Mississippi-born, Nashville-based singer-songwriter Cory Branan was always going to be heavily influenced by his surroundings. The deep south of America is the birthplace of blues and roots, and while that sound sits heavily upon his music, he still grew up as a skater kid gorging on grunge and metal. Thankfully he’s found a home on Bloodshot (the record label also home to Justin Townes Earle, Murder By Death and many more) and as such, a place for him to create music that somehow manages to be at home in some truly eclectic spaces. It’s almost always him alone onstage with his guitar and yet he’s opened for bands as contrasting as The Gaslight Anthem and Chuck Ragan.

Branan’s heavy southern drawl sounds almost like a parody and is the perfect disguise behind which he’s able to blend a pleasant balance of confident charm and self-deprecation. “I’ve been doin’ a whole lot of nothin’ today,” Branan laughs. “I’m sitting in on electric guitar for a friend’s gig tonight, so I’ve been learning her songs. She’ll probably never ask me to do it again but it’ll be fun this time. She normally plays with her husband and he’s a spectacular guitar player. I get the job done, you know? But, you know…” he trails off in an almost diabolical chuckle as the innuendo is left to hang in the air.

His latest album, Mutt, was released midway through last year to a bevy of praise, and was followed by a heap of touring. Playing solo gives Branan the freedom to keep things interesting after a year of playing the same album, but you can’t help but get the distinct impression that if he became bored with the gigs, he just wouldn’t bother. “Because I play solo mostly, I’m not beholden to any arrangements,” he says. “I can keep myself amused when playing the songs for months and months. You know, I think that’s what keeps other people interested too, if they can see that you’re actually enjoyin’ yourself on stage. The newer stuff is a little rootsier and a little more country-influenced but it’s still all over the place. Growing up in Mississippi I was exposed to all kinds of roots music, but I was still a little hood rat with a skateboard and MTV, and it all came at me at the same time. I was listening to American folk at the same time I was listening to Iron Maiden – it was just whatever I could get my hands on.”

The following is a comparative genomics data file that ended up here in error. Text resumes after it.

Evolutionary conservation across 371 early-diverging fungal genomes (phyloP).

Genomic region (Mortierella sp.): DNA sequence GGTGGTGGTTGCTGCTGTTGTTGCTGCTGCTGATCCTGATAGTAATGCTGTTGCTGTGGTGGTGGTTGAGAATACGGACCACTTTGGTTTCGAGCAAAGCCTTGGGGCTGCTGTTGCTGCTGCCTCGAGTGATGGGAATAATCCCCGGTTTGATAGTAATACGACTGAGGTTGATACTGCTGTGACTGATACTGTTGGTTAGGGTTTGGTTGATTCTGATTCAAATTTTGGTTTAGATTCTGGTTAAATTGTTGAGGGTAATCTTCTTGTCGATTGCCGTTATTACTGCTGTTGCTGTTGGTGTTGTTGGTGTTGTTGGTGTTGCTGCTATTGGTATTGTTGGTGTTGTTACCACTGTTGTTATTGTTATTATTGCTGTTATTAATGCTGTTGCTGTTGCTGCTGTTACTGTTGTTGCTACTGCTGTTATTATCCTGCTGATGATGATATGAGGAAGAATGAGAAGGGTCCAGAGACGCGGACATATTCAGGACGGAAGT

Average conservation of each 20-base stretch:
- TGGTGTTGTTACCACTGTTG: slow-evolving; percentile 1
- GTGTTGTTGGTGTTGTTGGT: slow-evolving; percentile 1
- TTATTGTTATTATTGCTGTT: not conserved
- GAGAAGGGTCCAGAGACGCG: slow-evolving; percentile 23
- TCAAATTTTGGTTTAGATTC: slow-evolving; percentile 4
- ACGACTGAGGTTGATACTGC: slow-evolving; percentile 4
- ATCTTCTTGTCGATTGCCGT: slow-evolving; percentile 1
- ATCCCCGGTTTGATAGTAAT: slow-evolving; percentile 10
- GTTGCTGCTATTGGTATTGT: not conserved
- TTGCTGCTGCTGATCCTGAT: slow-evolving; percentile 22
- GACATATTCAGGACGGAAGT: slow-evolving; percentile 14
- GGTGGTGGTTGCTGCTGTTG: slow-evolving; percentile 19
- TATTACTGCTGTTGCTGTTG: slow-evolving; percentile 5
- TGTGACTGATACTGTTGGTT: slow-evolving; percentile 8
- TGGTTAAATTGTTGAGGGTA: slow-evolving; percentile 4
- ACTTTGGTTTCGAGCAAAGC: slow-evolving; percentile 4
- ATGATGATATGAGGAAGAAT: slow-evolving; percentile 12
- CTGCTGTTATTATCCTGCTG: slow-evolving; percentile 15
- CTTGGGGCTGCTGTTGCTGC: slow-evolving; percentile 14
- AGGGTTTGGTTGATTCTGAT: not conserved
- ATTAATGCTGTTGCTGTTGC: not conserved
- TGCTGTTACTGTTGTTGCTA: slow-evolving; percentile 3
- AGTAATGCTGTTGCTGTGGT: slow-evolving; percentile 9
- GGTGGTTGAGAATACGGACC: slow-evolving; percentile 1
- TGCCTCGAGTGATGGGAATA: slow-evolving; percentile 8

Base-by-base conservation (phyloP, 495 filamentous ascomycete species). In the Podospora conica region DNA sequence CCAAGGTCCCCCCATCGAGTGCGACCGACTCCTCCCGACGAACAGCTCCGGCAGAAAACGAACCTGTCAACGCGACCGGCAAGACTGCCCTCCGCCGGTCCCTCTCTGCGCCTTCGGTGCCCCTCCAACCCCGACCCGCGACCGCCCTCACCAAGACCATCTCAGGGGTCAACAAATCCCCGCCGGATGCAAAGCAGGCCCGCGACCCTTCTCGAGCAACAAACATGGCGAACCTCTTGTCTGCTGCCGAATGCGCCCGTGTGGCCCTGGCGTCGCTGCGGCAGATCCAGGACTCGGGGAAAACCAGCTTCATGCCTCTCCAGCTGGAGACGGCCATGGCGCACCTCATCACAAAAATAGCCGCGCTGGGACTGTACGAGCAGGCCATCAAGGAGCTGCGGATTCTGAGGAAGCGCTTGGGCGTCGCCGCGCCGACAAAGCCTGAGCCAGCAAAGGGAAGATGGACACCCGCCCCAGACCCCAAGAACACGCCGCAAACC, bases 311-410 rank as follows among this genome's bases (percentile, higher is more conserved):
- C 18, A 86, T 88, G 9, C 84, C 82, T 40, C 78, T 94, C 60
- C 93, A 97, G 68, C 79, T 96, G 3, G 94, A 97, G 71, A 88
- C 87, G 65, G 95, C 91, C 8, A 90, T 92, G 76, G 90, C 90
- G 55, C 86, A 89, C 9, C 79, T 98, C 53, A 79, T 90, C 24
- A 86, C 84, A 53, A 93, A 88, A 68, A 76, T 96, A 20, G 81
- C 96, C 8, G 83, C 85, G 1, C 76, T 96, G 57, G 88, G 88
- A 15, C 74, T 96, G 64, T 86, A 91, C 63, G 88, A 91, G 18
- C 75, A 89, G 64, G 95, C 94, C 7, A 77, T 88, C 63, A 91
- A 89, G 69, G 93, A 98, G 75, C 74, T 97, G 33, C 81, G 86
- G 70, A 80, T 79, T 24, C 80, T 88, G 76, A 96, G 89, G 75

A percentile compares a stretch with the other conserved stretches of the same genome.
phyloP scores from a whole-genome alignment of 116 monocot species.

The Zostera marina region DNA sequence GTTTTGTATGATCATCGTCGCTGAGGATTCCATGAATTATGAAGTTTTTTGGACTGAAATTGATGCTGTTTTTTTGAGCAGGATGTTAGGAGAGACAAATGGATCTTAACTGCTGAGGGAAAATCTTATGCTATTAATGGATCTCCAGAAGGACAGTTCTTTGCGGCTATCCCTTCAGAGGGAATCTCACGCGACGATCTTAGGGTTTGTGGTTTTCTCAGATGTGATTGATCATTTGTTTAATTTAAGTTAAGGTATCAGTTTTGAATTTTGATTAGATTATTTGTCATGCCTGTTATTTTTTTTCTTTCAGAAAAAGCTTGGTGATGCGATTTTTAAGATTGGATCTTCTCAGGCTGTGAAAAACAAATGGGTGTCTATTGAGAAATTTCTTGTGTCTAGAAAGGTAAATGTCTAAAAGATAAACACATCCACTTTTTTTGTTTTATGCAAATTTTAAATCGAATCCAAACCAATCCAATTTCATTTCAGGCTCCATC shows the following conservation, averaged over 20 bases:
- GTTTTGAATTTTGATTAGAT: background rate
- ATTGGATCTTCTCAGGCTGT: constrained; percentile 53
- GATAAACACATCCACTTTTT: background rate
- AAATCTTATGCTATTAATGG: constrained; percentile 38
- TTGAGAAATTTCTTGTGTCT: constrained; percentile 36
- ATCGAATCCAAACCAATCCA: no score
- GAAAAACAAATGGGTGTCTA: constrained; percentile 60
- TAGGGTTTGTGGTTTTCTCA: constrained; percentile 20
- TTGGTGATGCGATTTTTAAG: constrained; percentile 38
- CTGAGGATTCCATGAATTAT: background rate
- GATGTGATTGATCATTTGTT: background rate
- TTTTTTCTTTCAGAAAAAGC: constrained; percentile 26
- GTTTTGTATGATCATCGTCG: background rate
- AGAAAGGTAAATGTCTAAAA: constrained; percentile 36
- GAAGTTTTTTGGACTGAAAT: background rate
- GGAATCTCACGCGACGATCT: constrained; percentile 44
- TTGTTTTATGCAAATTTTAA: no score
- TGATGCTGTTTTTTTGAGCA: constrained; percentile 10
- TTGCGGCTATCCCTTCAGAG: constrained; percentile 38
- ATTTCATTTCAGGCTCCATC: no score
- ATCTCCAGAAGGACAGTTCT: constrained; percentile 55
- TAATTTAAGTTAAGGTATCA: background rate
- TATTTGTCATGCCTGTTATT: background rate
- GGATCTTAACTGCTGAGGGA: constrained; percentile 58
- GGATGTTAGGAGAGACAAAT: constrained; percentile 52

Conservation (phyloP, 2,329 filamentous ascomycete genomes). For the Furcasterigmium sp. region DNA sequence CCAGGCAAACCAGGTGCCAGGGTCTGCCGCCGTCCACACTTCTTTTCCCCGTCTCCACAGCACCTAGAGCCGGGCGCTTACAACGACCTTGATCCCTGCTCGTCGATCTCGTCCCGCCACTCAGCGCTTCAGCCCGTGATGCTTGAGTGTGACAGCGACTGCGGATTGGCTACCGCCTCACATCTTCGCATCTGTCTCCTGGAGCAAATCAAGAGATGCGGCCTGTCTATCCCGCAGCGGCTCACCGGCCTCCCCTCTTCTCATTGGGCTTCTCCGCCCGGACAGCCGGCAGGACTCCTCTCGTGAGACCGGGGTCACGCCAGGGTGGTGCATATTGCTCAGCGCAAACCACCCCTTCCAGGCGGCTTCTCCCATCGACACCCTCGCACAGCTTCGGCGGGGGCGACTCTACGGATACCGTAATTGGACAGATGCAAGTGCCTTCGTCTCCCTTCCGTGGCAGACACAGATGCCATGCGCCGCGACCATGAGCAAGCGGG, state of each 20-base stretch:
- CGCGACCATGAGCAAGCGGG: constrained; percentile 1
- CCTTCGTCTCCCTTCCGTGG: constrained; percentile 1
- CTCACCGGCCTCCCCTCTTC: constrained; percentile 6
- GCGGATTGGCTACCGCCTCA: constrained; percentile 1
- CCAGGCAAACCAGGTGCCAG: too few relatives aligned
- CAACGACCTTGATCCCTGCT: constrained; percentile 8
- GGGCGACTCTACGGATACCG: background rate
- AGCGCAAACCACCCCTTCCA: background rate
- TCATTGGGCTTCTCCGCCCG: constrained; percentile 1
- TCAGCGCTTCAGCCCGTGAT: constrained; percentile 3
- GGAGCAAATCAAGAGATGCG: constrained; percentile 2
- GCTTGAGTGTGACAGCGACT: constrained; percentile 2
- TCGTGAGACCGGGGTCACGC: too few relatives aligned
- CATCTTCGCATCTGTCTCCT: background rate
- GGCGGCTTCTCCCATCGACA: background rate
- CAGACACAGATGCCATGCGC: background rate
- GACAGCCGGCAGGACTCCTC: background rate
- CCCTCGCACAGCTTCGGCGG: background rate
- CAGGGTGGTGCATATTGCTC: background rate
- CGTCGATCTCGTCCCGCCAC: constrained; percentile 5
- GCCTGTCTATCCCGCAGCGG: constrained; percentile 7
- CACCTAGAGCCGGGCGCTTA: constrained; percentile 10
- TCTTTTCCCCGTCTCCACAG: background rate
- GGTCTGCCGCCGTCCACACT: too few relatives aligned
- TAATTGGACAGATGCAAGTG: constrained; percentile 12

You can hear that in each and every track as well as see it in the gig choices Branan has made – but has the scattergun approach made it difficult for him to aim his career in a sustainable direction? “Not really. That’s why I was so happy to be working with Bloodshot. They’re a label that do a heap of music that doesn’t really fit in any designated area of the freezer section – you never know what you’re gonna get when you reach in there – so it’s great to have a label that supports that so much. Using the word ‘career’ [for] what I do for a living is a very generous word [laughs]. But yeah, I do get the chance to tour a lot with a whole lot of different artists; I’ve got to open up for Dashboard Confessional … and also play with my friends in the punk world. I’ve always believed that a song is a song, you’re just playing music for people, and when you’ve got less up there for them to baulk at they have to really take in the song. Unless they just hear my accent and write me off immediately as a hick.”


Cory Branan plays with Jen Buxton at Lass O’Gowrie, Newcastle on Friday September 13 and The Record Crate on Saturday September 14.Muttout now through Bloodshot Records.

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